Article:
This question is more complex than it at first appears and there are many unclear and untested issues in play. First, the complaints which are most likely to arise out of this are claims of discriminatory treatment on the basis of the protected characteristic of race. The definition of ‘race’ has been found to be quite wide and includes ethnicity and nationality. Article 20 TFEU confers separate and additional citizenship of the EU on each person holding the nationality of a Member State. It is therefore likely that EU nationality/citizenship would be considered as falling within the ambit of the protected characteristic of race.

A hopefully simpler way to discuss this question is with reference to a hypothetical example, which I include below.

Employee Z is a national of an EU Member State and has exercised her treaty rights in the UK for six years, and currently works for ABC ltd. ABC offers to pay for the cost of an application for naturalisation of employee Z, which includes the cost of an application for a permanent residence card and naturalisation and the lawyer’s costs in assisting employee Z. Employee Z’s application is successful and she obtains British citizenship. 

Employee Y is a national of a non-EU Member State who currently has limited leave to remain in the UK as the spouse of a British citizen and, knowing about the assistance employee Z received, asks ABC to provide similar assistance with his applications for indefinite leave to remain, and, subsequently, naturalisation. ABC declines to assist.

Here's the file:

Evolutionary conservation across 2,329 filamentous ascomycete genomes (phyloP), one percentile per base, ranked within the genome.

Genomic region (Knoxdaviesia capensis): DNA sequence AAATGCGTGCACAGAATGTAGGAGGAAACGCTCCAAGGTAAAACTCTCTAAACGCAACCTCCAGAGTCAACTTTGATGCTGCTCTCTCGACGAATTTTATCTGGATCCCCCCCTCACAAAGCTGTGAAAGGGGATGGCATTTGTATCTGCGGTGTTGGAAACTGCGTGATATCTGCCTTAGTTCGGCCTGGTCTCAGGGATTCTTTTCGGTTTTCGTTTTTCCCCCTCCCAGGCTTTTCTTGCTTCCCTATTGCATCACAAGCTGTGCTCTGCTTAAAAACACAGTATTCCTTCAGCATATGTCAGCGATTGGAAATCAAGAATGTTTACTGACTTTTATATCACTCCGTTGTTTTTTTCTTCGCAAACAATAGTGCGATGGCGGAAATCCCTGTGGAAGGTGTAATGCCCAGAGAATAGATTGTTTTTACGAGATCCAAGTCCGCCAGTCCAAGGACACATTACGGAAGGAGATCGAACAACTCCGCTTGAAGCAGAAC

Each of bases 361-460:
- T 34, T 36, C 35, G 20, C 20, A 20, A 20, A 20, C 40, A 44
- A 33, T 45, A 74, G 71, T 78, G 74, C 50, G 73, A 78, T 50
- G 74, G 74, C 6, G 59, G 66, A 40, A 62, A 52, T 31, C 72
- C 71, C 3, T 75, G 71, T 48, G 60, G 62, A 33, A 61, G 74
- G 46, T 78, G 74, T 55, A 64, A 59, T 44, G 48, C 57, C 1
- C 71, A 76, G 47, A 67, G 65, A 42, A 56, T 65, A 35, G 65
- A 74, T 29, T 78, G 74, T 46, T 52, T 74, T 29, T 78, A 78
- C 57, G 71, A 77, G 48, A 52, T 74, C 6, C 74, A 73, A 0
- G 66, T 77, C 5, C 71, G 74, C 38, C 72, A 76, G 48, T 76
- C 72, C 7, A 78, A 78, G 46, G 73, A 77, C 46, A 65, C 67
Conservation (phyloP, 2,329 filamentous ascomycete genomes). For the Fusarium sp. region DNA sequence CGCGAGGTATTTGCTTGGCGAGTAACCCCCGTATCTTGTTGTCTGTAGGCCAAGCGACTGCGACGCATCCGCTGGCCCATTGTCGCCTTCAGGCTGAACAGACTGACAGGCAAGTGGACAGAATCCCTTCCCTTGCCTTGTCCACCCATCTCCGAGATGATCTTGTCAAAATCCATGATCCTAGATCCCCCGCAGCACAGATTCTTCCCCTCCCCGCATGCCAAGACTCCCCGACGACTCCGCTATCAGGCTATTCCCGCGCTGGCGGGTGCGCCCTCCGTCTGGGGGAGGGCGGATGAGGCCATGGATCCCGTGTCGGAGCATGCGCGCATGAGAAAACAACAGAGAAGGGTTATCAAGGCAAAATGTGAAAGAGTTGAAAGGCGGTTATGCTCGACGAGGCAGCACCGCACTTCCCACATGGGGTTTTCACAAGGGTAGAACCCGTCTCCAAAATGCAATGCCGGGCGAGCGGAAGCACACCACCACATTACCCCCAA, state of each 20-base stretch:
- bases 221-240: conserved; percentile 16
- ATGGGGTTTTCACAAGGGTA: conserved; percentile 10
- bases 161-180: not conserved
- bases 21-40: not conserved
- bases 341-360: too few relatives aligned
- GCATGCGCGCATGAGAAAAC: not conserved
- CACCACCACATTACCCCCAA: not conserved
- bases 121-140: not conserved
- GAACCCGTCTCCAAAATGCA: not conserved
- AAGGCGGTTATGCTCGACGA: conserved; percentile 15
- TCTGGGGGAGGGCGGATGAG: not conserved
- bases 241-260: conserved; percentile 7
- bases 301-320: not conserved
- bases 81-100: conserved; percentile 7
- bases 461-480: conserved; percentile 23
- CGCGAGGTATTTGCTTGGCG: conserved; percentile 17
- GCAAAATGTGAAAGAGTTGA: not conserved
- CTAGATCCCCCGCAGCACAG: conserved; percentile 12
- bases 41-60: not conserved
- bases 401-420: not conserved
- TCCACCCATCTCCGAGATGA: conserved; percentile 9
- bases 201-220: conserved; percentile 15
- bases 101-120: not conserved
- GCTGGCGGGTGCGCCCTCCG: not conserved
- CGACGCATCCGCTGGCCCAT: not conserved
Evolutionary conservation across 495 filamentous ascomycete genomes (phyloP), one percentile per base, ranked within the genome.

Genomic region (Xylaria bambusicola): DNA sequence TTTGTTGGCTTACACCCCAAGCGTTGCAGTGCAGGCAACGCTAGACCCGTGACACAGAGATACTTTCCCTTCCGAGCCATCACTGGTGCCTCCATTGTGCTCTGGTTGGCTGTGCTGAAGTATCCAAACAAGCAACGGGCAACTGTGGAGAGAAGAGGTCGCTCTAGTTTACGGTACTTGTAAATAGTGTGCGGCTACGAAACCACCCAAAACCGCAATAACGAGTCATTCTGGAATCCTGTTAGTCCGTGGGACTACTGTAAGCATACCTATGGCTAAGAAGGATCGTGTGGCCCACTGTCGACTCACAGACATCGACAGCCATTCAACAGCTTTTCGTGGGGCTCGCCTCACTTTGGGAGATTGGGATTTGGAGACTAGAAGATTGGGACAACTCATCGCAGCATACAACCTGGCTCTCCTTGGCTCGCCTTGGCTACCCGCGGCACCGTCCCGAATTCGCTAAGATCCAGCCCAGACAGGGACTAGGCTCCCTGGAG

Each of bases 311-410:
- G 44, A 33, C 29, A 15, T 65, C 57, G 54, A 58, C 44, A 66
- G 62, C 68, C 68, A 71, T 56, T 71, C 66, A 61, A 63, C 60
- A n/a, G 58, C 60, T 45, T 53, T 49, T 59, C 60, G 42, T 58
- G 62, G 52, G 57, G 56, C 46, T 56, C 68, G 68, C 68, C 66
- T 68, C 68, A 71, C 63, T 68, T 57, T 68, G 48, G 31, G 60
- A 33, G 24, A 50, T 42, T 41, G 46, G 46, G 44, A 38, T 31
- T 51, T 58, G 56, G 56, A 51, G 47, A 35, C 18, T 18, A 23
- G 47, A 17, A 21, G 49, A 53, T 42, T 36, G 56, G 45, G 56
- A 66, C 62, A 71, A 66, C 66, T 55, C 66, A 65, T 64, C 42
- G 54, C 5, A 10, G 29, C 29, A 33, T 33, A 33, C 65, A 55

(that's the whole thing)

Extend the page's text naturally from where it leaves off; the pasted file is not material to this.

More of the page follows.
In the above scenario, employee Y’s situation does not seem comparable with that of employee Z, as the immigration rules each is subject to are substantively different. However, the policy of assisting employee Z and not employee Y is directly as a result of employee Y’s race/nationality. Further, ABC’s policy or practice of assisting EU nationals with their applications would not apply to employee Y (being a non-EU national and therefore falling outside of its scope) and is potentially indirectly discriminatory towards non-EU nationals. I would therefore advise employers to ensure that any choice policies support all employees requiring immigration support, not just EU nationals so as to avoid any potential claims of direct or indirect discrimination.

Are there any circumstances where it could be lawful to not recruit EU nationals or to extend employment contracts if they are unsure about their future status?

It is not lawful to discriminate against employees at recruitment stage on the basis of their EU nationality. Being an EU national is arguably a protected characteristic on the grounds of nationality/race and as such is protected from unlawful discrimination. As the law currently stands, a job applicant who is not recruited or an employee whose contract is not being extended because they are an EU national would have a claim for race/nationality discrimination. It would be premature and unfair to take steps to deplete EU nationals from a workforce, particularly given that the law regarding their right to reside and work in the UK has not yet changed. Indeed, it is highly unlikely that any change will occur until after the UK invokes Article 50 TEU and ceases to be a member of the EU. The most prudent approach would be to maintain the status quo. 

The rules surrounding EU nationals’ right to work will, to a greater or lesser extent, inevitably change once the UK has negotiated its exit from the EU. Employers should ensure they are up to date on the changes which will affect their workforce. Rather than attempt to pre-empt the new rules which, are incredibly uncertain right now and could result in employers facing employment litigation, it would be prudent to wait for, and react to the new rules once they are issued and seek specific legal advice. Employers should maintain fair recruiting practices and not differentiate applicants based on their protected characteristics.

This article was first published by LexisNexis.

How can we help you?

We are here to help. If you have any questions for us, please get in touch below.